Crossneedle Royal Campaign for Demonic Rights
League of Imperial Scholars
The Order of Hooded Sages
Professors of the Phlegmatic Trillium
Bright Wheels Literary Society
College of the Iron Laurel
Studious Society of Perfumed Fools
Way of the Fiery Wheel
Students of the Fulsome Heart
Scholars’ Conference on Gently Persuading Religious Literature
Sage’s Conference on Progressive Legendary Diseases
The Blacksmiths of Literature
Drovers of Civilization
Tricksters of Intelligence
Buskers of Warcaft
The Flaming Faction of Hell’s Scholars
The Eternal League of Skywise Scholars
Imperial Academy of Draconian Discoveries
Academy of Dignified Military Education
They are laughing at you always.
And they never stop.
The Granddaddy of all Fantasy fiction tropes must surely be the Medieval Inn, with its open hearths and wenches in low-cut bodices, unsavory characters lurking about, and bowls of hot stew. (No less a luminary than Tolkien created the seminal template with The Prancing Pony.)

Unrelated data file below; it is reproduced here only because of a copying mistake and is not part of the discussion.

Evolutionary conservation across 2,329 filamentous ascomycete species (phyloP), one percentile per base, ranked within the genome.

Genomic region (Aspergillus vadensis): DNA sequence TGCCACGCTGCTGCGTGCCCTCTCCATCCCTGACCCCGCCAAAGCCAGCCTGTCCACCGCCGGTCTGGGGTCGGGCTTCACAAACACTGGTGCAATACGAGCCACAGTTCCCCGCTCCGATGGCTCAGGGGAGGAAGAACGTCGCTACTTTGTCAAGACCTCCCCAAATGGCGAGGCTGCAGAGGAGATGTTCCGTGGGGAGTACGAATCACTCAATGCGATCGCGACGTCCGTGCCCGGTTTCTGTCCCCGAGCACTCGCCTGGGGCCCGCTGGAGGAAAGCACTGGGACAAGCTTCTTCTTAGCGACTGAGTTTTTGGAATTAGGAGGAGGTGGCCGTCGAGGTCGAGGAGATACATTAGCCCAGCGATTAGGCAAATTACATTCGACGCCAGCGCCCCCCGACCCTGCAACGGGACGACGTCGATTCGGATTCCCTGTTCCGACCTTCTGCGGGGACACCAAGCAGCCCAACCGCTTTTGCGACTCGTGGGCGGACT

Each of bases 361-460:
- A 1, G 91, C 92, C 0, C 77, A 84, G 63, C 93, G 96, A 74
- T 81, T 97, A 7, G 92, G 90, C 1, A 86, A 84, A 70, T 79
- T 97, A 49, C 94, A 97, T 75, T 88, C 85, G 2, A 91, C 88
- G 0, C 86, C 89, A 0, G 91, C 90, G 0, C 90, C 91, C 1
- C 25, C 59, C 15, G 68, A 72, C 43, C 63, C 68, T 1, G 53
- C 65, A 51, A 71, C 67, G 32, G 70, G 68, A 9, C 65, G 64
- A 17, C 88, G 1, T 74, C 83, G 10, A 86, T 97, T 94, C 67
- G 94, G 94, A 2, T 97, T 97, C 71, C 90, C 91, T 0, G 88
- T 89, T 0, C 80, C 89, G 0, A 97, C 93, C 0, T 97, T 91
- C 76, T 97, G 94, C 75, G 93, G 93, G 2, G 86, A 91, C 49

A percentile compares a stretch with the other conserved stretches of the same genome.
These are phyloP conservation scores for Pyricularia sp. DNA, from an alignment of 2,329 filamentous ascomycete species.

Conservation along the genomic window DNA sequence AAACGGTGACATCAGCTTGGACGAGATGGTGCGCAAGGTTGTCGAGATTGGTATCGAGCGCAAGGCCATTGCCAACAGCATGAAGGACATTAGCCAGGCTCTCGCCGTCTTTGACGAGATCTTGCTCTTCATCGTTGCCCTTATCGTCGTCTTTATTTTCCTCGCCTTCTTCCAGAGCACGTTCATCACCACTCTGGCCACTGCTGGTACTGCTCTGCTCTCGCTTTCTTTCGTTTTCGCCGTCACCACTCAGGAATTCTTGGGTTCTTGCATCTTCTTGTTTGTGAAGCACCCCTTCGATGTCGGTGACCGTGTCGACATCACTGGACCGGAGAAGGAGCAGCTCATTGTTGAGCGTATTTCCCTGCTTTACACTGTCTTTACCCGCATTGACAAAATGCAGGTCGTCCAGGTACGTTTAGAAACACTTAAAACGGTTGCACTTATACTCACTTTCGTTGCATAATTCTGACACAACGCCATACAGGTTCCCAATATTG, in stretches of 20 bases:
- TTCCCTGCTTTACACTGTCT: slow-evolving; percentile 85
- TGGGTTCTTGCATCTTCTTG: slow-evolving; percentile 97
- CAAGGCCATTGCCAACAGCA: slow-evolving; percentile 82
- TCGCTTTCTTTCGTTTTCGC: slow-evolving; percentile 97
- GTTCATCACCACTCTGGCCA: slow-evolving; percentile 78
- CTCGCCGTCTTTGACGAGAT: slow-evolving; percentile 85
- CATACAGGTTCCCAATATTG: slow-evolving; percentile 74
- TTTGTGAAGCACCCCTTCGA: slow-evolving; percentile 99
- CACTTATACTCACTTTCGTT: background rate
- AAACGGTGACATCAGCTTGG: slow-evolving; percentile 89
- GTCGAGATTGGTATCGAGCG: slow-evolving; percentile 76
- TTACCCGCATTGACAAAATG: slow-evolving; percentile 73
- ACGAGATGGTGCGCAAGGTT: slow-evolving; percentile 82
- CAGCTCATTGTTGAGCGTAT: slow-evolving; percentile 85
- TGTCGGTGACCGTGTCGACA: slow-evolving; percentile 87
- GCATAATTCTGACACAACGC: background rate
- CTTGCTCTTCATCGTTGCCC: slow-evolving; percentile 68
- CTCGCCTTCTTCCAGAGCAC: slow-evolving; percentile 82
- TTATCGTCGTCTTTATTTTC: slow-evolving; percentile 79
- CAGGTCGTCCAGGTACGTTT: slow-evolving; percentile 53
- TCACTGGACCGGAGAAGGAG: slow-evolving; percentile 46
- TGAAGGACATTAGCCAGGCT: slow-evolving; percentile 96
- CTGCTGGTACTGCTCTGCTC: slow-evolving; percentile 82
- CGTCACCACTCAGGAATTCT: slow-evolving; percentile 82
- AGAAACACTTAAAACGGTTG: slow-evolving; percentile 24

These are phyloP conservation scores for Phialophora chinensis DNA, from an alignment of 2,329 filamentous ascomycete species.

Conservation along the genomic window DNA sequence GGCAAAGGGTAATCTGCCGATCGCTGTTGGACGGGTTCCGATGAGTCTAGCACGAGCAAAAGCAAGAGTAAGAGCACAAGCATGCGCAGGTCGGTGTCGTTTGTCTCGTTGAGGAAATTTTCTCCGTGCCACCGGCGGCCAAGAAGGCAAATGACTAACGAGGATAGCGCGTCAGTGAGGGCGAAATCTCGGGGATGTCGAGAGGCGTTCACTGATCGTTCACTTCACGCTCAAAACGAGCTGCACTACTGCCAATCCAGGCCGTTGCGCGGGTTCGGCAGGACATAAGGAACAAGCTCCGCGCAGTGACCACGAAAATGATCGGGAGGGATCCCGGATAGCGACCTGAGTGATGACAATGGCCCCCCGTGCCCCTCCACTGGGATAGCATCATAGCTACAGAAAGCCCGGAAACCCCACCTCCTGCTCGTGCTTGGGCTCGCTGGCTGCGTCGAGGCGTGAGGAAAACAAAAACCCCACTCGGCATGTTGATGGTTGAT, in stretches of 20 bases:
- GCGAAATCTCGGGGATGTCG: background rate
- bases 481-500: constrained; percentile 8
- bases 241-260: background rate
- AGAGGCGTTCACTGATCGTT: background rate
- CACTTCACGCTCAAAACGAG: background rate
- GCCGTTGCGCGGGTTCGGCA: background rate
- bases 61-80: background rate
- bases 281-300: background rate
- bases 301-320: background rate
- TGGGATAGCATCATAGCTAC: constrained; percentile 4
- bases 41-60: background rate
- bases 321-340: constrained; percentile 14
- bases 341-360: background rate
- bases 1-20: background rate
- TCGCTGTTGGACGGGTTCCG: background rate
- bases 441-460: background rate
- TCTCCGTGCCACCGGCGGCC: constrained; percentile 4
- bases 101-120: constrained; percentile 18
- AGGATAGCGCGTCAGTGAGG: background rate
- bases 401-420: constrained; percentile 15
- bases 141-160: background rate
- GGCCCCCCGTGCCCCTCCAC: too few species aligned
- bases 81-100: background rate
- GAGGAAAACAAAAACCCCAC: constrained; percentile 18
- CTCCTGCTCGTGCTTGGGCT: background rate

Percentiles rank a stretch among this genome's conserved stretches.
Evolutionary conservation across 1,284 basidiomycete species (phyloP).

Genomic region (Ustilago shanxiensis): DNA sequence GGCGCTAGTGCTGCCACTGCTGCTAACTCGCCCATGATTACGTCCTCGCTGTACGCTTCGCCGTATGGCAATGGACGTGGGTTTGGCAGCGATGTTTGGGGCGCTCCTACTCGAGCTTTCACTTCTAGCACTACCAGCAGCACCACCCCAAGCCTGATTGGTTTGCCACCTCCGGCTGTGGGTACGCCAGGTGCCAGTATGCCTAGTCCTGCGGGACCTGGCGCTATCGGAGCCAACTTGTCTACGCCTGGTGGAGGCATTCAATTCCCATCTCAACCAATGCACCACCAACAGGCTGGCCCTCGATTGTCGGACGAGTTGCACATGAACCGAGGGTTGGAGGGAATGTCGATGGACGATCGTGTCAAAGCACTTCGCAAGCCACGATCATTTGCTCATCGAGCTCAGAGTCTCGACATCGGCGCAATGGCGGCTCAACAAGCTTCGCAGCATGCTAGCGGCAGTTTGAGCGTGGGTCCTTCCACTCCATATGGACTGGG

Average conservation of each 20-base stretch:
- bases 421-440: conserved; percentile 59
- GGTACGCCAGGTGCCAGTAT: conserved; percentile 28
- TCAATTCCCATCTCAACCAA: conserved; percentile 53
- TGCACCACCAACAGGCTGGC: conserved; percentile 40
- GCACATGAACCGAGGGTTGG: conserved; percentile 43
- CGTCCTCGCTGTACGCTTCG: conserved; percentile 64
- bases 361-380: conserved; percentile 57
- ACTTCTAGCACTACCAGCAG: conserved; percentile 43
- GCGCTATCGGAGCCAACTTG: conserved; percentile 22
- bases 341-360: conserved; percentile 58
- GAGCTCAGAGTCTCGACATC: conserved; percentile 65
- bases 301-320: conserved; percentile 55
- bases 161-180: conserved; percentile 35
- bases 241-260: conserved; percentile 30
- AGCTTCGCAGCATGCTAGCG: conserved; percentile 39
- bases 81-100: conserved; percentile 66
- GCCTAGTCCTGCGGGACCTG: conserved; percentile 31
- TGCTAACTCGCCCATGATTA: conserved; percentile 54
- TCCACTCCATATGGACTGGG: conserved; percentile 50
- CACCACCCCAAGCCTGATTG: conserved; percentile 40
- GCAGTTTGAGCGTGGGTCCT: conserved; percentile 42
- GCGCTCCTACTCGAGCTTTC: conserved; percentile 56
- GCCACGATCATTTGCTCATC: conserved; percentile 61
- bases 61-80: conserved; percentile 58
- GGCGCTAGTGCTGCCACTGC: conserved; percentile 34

In truth, inns served a vital function in the Medieval/Renaissance world. Travel and commerce were becoming more common, and at the same time, highwaymen and robbers began to make open-air camping unsafe near settled areas. Where there was a business need, then as now, a business sprang up to serve it. The hospitality and food inns served was diverse, depending on the area’s resources and its wealth.
Here’s a list of randomly generated inn names you can use in your own works, and a list of House Specialties they might serve to their hungry patrons.
|The Grotto of the Dark Virgin
The Merry Peacock
The Whistling Fox Retreat
The Longshoreman’s Treasure
The Double Apple Inn
Bunker of the Foolish Dragon
The Laughing Moon
The Bard’s Dogfish
The Four Bottles Alehouse
The Monk’s Tumbling Mug
The Sapphire Phoenix
The Whistling Horse Inn
The Dagger and the Pearl
Four Mugs Hideaway
The Minstrel’s Jewels
The Tipsy Pine
Golden Dragon Tavern